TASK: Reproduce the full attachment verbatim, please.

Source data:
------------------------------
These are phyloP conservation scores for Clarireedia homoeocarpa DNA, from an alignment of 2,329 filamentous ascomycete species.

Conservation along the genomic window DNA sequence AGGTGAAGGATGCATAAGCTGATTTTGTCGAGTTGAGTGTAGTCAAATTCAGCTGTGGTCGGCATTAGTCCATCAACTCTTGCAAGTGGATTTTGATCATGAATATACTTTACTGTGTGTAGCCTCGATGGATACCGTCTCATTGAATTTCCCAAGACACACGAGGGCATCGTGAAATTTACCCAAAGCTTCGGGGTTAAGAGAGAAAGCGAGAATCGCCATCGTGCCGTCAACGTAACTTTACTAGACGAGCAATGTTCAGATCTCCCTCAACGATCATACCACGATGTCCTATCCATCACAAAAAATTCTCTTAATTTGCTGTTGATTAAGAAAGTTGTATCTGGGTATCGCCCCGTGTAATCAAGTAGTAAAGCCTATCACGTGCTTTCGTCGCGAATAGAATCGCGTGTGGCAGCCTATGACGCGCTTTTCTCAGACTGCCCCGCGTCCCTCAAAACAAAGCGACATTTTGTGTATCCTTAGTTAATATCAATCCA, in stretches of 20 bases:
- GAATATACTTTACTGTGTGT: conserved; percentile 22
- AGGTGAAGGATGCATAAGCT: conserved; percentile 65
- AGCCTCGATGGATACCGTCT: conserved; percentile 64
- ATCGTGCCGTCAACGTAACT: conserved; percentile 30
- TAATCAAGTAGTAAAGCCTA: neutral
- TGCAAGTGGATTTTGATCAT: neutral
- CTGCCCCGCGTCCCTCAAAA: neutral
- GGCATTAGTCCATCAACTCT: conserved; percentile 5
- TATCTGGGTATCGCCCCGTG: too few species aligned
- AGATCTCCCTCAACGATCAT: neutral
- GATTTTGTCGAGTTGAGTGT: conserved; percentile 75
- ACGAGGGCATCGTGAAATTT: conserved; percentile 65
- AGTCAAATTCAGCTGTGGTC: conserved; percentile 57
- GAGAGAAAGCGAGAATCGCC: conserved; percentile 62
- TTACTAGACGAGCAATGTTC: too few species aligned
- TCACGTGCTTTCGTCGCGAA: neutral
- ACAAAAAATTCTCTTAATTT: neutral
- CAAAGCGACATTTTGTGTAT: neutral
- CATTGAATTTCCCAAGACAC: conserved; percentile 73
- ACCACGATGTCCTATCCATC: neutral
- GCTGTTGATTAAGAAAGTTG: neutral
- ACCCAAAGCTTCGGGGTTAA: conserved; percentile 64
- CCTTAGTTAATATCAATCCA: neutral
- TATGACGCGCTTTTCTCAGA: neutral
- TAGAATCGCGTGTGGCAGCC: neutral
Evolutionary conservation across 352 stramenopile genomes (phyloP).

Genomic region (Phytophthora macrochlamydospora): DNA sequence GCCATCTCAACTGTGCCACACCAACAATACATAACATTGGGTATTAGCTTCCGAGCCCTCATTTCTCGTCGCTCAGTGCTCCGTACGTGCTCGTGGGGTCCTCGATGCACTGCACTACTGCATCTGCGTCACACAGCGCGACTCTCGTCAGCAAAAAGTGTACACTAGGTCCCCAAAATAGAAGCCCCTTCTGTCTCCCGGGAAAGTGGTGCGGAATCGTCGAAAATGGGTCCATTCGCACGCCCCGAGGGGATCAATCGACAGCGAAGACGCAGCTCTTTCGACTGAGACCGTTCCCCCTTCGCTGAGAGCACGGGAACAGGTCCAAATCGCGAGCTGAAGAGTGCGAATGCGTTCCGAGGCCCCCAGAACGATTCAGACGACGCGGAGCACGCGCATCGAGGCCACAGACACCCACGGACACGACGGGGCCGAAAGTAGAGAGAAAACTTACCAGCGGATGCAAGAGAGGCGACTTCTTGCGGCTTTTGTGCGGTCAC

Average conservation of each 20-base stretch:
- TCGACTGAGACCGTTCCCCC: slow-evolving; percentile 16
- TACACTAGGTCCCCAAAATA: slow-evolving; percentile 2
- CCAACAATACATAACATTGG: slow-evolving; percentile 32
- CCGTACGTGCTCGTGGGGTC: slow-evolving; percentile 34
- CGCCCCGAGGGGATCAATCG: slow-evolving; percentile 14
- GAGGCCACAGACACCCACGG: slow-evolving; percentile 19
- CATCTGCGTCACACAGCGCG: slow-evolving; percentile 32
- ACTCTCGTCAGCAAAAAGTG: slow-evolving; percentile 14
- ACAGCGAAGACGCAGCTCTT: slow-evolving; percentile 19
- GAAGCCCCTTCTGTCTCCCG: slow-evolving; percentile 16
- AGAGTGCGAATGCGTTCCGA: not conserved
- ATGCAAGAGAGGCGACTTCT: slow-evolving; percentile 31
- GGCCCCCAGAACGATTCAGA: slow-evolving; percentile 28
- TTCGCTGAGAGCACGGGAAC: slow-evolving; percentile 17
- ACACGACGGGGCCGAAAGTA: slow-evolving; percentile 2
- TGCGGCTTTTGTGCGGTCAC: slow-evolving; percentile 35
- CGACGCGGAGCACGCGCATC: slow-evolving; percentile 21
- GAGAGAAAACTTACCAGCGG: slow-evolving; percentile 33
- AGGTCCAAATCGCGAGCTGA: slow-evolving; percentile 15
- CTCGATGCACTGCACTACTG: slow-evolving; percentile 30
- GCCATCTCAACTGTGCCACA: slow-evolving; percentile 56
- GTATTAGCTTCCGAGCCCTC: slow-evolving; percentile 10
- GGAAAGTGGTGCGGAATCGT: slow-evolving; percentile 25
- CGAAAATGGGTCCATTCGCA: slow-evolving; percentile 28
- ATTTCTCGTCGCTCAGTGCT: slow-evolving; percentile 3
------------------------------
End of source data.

These are phyloP conservation scores for Clarireedia homoeocarpa DNA, from an alignment of 2,329 filamentous ascomycete species.

Conservation along the genomic window DNA sequence AGGTGAAGGATGCATAAGCTGATTTTGTCGAGTTGAGTGTAGTCAAATTCAGCTGTGGTCGGCATTAGTCCATCAACTCTTGCAAGTGGATTTTGATCATGAATATACTTTACTGTGTGTAGCCTCGATGGATACCGTCTCATTGAATTTCCCAAGACACACGAGGGCATCGTGAAATTTACCCAAAGCTTCGGGGTTAAGAGAGAAAGCGAGAATCGCCATCGTGCCGTCAACGTAACTTTACTAGACGAGCAATGTTCAGATCTCCCTCAACGATCATACCACGATGTCCTATCCATCACAAAAAATTCTCTTAATTTGCTGTTGATTAAGAAAGTTGTATCTGGGTATCGCCCCGTGTAATCAAGTAGTAAAGCCTATCACGTGCTTTCGTCGCGAATAGAATCGCGTGTGGCAGCCTATGACGCGCTTTTCTCAGACTGCCCCGCGTCCCTCAAAACAAAGCGACATTTTGTGTATCCTTAGTTAATATCAATCCA, in stretches of 20 bases:
- GAATATACTTTACTGTGTGT: conserved; percentile 22
- AGGTGAAGGATGCATAAGCT: conserved; percentile 65
- AGCCTCGATGGATACCGTCT: conserved; percentile 64
- ATCGTGCCGTCAACGTAACT: conserved; percentile 30
- TAATCAAGTAGTAAAGCCTA: neutral
- TGCAAGTGGATTTTGATCAT: neutral
- CTGCCCCGCGTCCCTCAAAA: neutral
- GGCATTAGTCCATCAACTCT: conserved; percentile 5
- TATCTGGGTATCGCCCCGTG: too few species aligned
- AGATCTCCCTCAACGATCAT: neutral
- GATTTTGTCGAGTTGAGTGT: conserved; percentile 75
- ACGAGGGCATCGTGAAATTT: conserved; percentile 65
- AGTCAAATTCAGCTGTGGTC: conserved; percentile 57
- GAGAGAAAGCGAGAATCGCC: conserved; percentile 62
- TTACTAGACGAGCAATGTTC: too few species aligned
- TCACGTGCTTTCGTCGCGAA: neutral
- ACAAAAAATTCTCTTAATTT: neutral
- CAAAGCGACATTTTGTGTAT: neutral
- CATTGAATTTCCCAAGACAC: conserved; percentile 73
- ACCACGATGTCCTATCCATC: neutral
- GCTGTTGATTAAGAAAGTTG: neutral
- ACCCAAAGCTTCGGGGTTAA: conserved; percentile 64
- CCTTAGTTAATATCAATCCA: neutral
- TATGACGCGCTTTTCTCAGA: neutral
- TAGAATCGCGTGTGGCAGCC: neutral
Evolutionary conservation across 352 stramenopile genomes (phyloP).

Genomic region (Phytophthora macrochlamydospora): DNA sequence GCCATCTCAACTGTGCCACACCAACAATACATAACATTGGGTATTAGCTTCCGAGCCCTCATTTCTCGTCGCTCAGTGCTCCGTACGTGCTCGTGGGGTCCTCGATGCACTGCACTACTGCATCTGCGTCACACAGCGCGACTCTCGTCAGCAAAAAGTGTACACTAGGTCCCCAAAATAGAAGCCCCTTCTGTCTCCCGGGAAAGTGGTGCGGAATCGTCGAAAATGGGTCCATTCGCACGCCCCGAGGGGATCAATCGACAGCGAAGACGCAGCTCTTTCGACTGAGACCGTTCCCCCTTCGCTGAGAGCACGGGAACAGGTCCAAATCGCGAGCTGAAGAGTGCGAATGCGTTCCGAGGCCCCCAGAACGATTCAGACGACGCGGAGCACGCGCATCGAGGCCACAGACACCCACGGACACGACGGGGCCGAAAGTAGAGAGAAAACTTACCAGCGGATGCAAGAGAGGCGACTTCTTGCGGCTTTTGTGCGGTCAC

Average conservation of each 20-base stretch:
- TCGACTGAGACCGTTCCCCC: slow-evolving; percentile 16
- TACACTAGGTCCCCAAAATA: slow-evolving; percentile 2
- CCAACAATACATAACATTGG: slow-evolving; percentile 32
- CCGTACGTGCTCGTGGGGTC: slow-evolving; percentile 34
- CGCCCCGAGGGGATCAATCG: slow-evolving; percentile 14
- GAGGCCACAGACACCCACGG: slow-evolving; percentile 19
- CATCTGCGTCACACAGCGCG: slow-evolving; percentile 32
- ACTCTCGTCAGCAAAAAGTG: slow-evolving; percentile 14
- ACAGCGAAGACGCAGCTCTT: slow-evolving; percentile 19
- GAAGCCCCTTCTGTCTCCCG: slow-evolving; percentile 16
- AGAGTGCGAATGCGTTCCGA: not conserved
- ATGCAAGAGAGGCGACTTCT: slow-evolving; percentile 31
- GGCCCCCAGAACGATTCAGA: slow-evolving; percentile 28
- TTCGCTGAGAGCACGGGAAC: slow-evolving; percentile 17
- ACACGACGGGGCCGAAAGTA: slow-evolving; percentile 2
- TGCGGCTTTTGTGCGGTCAC: slow-evolving; percentile 35
- CGACGCGGAGCACGCGCATC: slow-evolving; percentile 21
- GAGAGAAAACTTACCAGCGG: slow-evolving; percentile 33
- AGGTCCAAATCGCGAGCTGA: slow-evolving; percentile 15
- CTCGATGCACTGCACTACTG: slow-evolving; percentile 30
- GCCATCTCAACTGTGCCACA: slow-evolving; percentile 56
- GTATTAGCTTCCGAGCCCTC: slow-evolving; percentile 10
- GGAAAGTGGTGCGGAATCGT: slow-evolving; percentile 25
- CGAAAATGGGTCCATTCGCA: slow-evolving; percentile 28
- ATTTCTCGTCGCTCAGTGCT: slow-evolving; percentile 3